The late actor, Heath Ledger, directed a music video, which was just released, of the song 'King Rat' for the American indie band Modest Mouse. In this youtube video posted by Spain's rtve you can see the full-length short. The video has created quite a buzz, focusing as it does on an anti-whaling message by reversing the roles hunter and hunted. Whales and dolphins harpoon swimming people, skin them and process them on board to turn them into treats for seals.
Ledger contacted the band in January 2007 and wanted to do a piece on the song. He teamed up with a designer, Daniel Auber, in Los Angeles, and worked on it for three weeks while filming The Dark Knight. Though the video was unfinished at the time of Ledger's death, a group of musicians and directors he belonged to, The Masses, finished the work in his honor.
Rachel Cernansky of Planet Green writes, 'Watch it. It's intense. The video imagines a world in which whales hunt humans. But it's animated and it's beautifully done, and he pulls off sending a really effective message that we all need to hear, and take more action on, now. Despite decades of protective measures, things are not looking good for whales.'
For the first month of the release, proceeds from iTunes downloads will benefit Sea Shepherd, a marine wildlife conservation organization with which Ledger was involved. They write, 'Sea Shepherd Conservation Society is honored to be connected with this important work and hopes that it brings attention to the illegal slaughter of whales in the Southern Ocean Whale Sanctuary.'
Whales are marine mammals, but they are not dolphins or porpoises. In fact their nearest living relatives are hippos. They started out on land, but 50 million years ago they headed into the sea. Warm-blooded, they also breathe with lungs and nurse their young with milk from mammary glands.
No wonder these animals of mythic proportions grab our imagination and become the subject, direct or otherwise, of poets, novelists and playwrights. The stage, where no whale will ever set ‘foot’, seems the most unlikely venue for the subject, but a survey of the field reveals many whale productions. The plays range from children’s productions to one-person shows, performance pieces, small operas, and musicals.
This play about a group of New Englanders trying to rehearse a play based on Melville’s novel, ran originally for three weeks. It was also apparently filmed, but the film version is lost. In the play, the actors, who are expecting to rehearse King Lear are informed they will be doing Moby Dick instead. Dressed in street clothes, they start to improvise scenery – using brooms for oars, and a stick for a telescope, and eventually get into character. The cast included Orson Welles, Gordon Jackson, and Joan Plowright among others.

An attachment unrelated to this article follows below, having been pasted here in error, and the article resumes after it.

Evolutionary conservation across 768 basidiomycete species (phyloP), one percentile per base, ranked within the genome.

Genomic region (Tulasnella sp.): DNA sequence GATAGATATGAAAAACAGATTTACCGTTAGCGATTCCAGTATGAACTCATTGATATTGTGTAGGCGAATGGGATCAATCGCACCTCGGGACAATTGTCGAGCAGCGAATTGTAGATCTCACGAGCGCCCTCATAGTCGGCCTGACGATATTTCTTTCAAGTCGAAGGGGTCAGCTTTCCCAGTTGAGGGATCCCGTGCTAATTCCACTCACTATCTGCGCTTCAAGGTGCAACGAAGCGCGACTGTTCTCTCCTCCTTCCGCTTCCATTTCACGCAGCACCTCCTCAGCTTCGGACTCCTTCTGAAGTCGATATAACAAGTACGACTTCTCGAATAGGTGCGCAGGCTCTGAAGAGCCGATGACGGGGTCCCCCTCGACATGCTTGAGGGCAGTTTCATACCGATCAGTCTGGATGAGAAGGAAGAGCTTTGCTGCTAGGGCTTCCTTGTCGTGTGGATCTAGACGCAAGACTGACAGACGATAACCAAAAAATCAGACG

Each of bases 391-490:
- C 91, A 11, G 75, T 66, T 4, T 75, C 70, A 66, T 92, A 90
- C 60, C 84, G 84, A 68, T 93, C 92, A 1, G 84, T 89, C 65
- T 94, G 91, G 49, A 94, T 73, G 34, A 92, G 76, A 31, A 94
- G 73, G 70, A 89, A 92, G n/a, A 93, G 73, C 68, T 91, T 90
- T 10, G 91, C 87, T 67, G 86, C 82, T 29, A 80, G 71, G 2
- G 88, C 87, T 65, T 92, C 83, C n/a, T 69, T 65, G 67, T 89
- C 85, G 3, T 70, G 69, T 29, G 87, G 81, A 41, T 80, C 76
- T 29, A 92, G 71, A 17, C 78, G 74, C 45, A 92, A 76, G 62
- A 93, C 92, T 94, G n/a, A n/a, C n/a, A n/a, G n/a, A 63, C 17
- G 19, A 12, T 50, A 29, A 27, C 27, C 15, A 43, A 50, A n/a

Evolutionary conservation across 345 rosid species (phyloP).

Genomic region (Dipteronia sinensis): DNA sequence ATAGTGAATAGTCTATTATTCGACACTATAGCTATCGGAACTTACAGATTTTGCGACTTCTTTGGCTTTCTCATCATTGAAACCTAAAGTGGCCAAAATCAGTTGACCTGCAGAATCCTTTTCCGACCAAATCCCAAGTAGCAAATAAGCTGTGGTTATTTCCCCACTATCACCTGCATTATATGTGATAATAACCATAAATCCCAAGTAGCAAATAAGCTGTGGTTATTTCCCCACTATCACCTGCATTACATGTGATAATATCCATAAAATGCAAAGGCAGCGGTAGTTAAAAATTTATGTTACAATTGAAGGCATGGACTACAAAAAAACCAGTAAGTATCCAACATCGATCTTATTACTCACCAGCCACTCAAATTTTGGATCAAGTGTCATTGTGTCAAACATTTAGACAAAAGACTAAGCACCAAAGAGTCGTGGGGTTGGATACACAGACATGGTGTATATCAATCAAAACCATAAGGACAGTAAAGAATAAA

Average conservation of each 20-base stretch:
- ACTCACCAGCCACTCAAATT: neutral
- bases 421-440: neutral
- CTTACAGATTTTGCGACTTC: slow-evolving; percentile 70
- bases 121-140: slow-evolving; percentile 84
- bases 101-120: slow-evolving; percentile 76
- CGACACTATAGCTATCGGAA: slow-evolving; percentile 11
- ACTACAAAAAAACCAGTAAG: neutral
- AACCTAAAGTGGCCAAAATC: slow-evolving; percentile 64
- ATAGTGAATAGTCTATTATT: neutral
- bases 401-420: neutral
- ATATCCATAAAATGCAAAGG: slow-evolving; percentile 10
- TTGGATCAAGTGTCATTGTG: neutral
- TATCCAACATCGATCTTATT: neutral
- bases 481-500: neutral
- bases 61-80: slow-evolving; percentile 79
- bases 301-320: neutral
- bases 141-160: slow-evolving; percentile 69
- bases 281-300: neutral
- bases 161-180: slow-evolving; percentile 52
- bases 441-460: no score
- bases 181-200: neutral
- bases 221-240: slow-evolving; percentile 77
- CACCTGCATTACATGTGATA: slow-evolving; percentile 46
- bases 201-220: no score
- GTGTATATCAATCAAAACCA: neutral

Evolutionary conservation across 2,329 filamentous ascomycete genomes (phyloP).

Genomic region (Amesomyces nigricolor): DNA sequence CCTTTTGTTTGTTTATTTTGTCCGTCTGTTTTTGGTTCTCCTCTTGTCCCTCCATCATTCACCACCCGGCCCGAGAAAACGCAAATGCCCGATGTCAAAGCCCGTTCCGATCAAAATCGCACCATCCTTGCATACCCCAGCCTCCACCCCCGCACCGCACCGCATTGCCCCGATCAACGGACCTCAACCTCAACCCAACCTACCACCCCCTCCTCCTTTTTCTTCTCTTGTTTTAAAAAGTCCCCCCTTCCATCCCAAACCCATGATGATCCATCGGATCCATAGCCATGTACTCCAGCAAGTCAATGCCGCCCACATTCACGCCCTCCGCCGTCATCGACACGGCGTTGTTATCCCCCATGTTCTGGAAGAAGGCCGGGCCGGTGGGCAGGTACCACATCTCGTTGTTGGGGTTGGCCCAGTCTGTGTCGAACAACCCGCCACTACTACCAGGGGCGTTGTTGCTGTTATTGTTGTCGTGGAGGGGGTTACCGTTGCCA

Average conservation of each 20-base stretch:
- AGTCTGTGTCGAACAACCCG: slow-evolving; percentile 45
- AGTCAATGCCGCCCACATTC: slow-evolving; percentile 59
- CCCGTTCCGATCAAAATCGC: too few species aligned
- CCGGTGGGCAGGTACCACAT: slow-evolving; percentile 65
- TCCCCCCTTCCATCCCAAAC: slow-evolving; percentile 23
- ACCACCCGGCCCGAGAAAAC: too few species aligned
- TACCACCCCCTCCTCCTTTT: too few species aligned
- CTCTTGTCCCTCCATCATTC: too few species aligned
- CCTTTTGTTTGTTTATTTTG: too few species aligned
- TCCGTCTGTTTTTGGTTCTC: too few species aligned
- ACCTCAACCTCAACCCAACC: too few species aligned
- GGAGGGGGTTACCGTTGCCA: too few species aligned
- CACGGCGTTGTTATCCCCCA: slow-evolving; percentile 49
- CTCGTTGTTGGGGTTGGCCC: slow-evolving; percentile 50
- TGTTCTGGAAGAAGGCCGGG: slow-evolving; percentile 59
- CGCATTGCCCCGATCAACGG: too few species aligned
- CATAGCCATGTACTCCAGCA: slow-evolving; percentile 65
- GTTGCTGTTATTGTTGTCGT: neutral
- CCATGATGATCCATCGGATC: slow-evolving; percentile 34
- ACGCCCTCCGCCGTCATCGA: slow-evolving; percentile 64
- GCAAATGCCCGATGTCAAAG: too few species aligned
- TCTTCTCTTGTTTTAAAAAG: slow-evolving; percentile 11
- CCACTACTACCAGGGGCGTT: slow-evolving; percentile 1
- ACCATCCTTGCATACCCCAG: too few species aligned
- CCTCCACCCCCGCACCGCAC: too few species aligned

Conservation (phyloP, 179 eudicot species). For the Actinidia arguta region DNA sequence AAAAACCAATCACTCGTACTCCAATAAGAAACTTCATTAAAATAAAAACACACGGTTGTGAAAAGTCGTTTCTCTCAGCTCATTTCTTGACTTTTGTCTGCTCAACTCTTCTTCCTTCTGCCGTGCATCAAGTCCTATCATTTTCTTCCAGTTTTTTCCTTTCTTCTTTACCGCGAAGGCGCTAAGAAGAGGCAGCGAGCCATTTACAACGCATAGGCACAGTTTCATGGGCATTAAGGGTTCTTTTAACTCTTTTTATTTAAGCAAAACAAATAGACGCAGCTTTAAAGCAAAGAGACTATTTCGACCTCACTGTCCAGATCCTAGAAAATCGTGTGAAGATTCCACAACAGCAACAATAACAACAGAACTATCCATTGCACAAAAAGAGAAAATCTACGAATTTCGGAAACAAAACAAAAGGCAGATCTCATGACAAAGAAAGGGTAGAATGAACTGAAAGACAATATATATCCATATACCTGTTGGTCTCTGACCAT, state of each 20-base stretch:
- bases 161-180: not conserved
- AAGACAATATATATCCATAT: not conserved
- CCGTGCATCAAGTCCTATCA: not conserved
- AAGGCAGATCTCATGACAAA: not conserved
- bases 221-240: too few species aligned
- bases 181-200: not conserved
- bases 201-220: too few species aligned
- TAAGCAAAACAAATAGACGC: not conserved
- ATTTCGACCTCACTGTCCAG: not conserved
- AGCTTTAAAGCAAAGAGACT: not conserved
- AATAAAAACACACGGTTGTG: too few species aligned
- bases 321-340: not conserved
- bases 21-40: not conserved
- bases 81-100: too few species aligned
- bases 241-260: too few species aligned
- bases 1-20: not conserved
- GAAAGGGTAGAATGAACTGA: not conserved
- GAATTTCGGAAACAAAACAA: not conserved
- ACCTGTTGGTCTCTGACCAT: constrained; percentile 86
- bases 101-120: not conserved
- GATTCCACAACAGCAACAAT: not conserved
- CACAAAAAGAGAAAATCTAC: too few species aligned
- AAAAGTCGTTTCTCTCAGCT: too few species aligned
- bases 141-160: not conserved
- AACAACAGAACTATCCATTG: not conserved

|'I still wish I had been there in 1955 when Orson Welles took over the Duke of York's Theatre and put on his own play (by way of Herman Melville) – Moby Dick Rehearsed – in which some New England villagers try to place Melville's epic novel on a tiny stage. There was no whale, no ocean, no ship – just valiant theatrical gestures towards those immense, unmanageable realities, and the Shakespearean dream of "a muse of fire" doing the rest...Those who saw it (it ran less than a month) say it was magic, with all the actors swaying in unison to suggest being on a ship at sea.' - David Thomson, Theatre Blog
Moby Dick, the Musical
Robert Longden, Martin Koch, Hereward Kaye, 1991, 2008
Faced with the closing of their school, the girls of the St. Godley's Academy for Young Ladies stage a musical version of Moby Dick to try to raise enough money to save it.
Hereward Kaye’s website gives an accounting of the play's erratic history.
Moby Dick Rises, 1930, Rockwell Kent
copyright R. R. Donnelly and Sons Company
Carl Adinolfi and the Concrete Temple Theatre
June, 2003 premiere
78th Street Theatre Lab, NYC
Toured India and Sri Lanka 2008
At the Barrow Street Theatre January 2009
Starting in 1995, this play underwent many forms and names: Moby Dick, Ahab and One Man Moby Dick, before it settled on The Whale for its 2003 premiere.
"When Moby Dick itself rises up from nowhere with fearsome power, it is easy to forget this is all in the mind, and you can almost taste the salt as you drown in the deep waters of Adinolfi's imagination."